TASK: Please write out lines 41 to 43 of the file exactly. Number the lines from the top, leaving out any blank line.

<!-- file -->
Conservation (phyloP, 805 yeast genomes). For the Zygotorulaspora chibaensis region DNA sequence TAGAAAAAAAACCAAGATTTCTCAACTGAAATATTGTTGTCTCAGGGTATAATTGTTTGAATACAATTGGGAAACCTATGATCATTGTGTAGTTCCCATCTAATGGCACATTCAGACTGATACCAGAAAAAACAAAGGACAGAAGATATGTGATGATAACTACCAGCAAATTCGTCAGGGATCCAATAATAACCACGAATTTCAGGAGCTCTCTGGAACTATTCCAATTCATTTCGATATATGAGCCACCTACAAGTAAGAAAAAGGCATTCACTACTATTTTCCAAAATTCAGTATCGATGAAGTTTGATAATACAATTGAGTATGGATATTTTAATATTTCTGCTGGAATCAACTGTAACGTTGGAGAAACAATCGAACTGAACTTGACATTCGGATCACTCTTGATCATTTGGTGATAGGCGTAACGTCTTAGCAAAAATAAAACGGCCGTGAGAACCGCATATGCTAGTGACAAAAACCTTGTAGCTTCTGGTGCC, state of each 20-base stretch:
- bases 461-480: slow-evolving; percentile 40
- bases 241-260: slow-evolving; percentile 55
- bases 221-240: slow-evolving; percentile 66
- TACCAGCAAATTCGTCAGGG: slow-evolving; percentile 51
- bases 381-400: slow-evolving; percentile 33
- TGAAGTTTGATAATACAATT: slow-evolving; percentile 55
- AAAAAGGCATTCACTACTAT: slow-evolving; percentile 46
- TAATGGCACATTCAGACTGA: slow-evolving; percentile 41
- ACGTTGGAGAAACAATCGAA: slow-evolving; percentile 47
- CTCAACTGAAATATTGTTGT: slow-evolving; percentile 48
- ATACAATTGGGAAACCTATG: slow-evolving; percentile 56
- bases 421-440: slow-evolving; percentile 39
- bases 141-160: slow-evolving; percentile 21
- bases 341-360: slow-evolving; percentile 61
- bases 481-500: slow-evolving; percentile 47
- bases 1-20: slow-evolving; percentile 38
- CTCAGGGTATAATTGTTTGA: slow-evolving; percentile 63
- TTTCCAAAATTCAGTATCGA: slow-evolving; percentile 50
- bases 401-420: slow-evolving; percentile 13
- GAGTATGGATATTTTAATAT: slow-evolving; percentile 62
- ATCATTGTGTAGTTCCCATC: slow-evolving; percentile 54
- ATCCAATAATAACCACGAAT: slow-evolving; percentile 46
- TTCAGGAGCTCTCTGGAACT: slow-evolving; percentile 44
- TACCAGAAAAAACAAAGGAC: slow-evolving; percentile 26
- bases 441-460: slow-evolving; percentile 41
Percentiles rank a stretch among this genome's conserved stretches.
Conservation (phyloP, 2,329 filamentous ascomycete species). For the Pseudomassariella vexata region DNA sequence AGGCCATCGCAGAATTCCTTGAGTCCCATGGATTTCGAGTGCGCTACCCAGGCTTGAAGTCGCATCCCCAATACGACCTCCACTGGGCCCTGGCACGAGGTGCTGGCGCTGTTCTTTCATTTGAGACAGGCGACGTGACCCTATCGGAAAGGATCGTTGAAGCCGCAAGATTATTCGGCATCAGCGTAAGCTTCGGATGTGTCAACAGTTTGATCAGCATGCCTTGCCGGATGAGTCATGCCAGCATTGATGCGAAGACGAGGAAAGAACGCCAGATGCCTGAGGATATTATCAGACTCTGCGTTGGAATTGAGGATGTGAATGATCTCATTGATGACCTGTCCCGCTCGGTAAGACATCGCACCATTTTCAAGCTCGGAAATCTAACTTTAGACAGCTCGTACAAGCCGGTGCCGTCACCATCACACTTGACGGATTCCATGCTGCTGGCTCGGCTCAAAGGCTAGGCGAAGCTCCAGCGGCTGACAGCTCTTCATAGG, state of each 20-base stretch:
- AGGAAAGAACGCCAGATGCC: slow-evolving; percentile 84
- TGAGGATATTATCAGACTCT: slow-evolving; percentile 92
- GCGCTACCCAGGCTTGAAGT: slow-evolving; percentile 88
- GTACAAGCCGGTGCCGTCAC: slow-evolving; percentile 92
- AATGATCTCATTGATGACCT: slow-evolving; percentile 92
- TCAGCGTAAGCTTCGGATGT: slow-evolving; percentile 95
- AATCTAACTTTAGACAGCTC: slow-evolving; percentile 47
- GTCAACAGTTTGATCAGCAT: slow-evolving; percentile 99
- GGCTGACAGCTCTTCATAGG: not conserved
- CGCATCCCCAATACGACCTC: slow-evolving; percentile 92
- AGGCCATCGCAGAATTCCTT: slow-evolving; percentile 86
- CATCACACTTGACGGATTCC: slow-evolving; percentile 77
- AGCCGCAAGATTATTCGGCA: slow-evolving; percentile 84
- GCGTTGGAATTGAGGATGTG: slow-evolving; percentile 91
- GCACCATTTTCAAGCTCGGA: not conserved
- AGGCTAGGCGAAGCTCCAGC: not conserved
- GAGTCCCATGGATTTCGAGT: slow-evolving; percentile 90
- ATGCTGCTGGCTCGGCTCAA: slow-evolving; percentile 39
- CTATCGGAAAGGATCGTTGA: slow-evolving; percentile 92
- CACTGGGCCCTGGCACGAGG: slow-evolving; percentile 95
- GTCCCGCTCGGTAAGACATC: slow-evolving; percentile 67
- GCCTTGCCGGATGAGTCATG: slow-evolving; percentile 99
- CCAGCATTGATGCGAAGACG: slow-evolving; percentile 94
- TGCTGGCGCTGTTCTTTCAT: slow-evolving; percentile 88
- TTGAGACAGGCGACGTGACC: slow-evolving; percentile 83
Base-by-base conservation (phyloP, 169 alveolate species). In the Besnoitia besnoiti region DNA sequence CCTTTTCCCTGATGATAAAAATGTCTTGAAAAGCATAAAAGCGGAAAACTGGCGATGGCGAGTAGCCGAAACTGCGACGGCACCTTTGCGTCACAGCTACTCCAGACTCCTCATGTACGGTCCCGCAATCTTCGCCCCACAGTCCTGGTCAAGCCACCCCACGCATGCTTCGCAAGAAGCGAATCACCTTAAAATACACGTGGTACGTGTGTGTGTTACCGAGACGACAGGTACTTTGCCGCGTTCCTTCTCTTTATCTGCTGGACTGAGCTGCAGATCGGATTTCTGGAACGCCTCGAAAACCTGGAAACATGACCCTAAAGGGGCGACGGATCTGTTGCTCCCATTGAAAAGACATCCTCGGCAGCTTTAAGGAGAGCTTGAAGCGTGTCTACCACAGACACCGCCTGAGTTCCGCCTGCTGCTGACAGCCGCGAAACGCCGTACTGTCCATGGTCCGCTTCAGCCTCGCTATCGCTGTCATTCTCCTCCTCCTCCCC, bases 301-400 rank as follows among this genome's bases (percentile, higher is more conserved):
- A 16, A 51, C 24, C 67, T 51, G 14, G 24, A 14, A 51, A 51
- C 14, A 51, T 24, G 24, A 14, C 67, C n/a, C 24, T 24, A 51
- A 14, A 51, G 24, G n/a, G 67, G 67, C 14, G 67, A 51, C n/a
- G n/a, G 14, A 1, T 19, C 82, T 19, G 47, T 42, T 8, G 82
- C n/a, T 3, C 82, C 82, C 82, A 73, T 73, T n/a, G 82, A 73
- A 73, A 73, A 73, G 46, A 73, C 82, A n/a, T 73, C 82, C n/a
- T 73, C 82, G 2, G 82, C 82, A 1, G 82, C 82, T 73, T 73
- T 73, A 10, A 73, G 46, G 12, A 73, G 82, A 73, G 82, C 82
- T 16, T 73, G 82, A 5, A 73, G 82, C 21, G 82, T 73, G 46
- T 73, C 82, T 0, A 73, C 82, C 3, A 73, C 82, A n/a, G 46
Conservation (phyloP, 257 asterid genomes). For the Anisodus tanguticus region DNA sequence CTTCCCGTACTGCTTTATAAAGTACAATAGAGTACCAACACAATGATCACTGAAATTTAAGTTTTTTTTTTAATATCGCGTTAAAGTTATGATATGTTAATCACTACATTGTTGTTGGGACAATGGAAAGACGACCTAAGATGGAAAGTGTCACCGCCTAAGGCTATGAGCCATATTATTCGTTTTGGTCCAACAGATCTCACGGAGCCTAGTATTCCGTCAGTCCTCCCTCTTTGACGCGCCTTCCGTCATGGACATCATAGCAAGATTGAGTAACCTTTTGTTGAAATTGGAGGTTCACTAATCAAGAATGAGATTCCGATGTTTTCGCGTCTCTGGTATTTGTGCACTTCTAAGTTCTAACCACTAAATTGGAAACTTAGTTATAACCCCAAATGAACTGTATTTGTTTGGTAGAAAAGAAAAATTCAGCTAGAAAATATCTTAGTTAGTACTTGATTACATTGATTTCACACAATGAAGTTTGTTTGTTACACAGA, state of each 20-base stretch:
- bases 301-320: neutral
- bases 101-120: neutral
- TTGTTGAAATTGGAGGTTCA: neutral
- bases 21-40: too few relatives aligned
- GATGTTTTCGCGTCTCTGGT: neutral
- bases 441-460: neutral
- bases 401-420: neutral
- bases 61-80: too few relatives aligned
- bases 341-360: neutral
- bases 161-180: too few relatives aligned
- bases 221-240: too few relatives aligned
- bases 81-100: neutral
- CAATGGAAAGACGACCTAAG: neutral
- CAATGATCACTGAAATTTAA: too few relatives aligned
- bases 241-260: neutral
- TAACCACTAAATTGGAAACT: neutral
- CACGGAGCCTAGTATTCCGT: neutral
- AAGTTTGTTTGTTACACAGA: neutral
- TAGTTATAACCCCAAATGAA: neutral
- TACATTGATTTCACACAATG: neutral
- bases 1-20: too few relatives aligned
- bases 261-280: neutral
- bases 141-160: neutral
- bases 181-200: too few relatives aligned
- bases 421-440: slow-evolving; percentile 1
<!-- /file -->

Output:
- AGCCGCAAGATTATTCGGCA: slow-evolving; percentile 84
- GCGTTGGAATTGAGGATGTG: slow-evolving; percentile 91
- GCACCATTTTCAAGCTCGGA: not conserved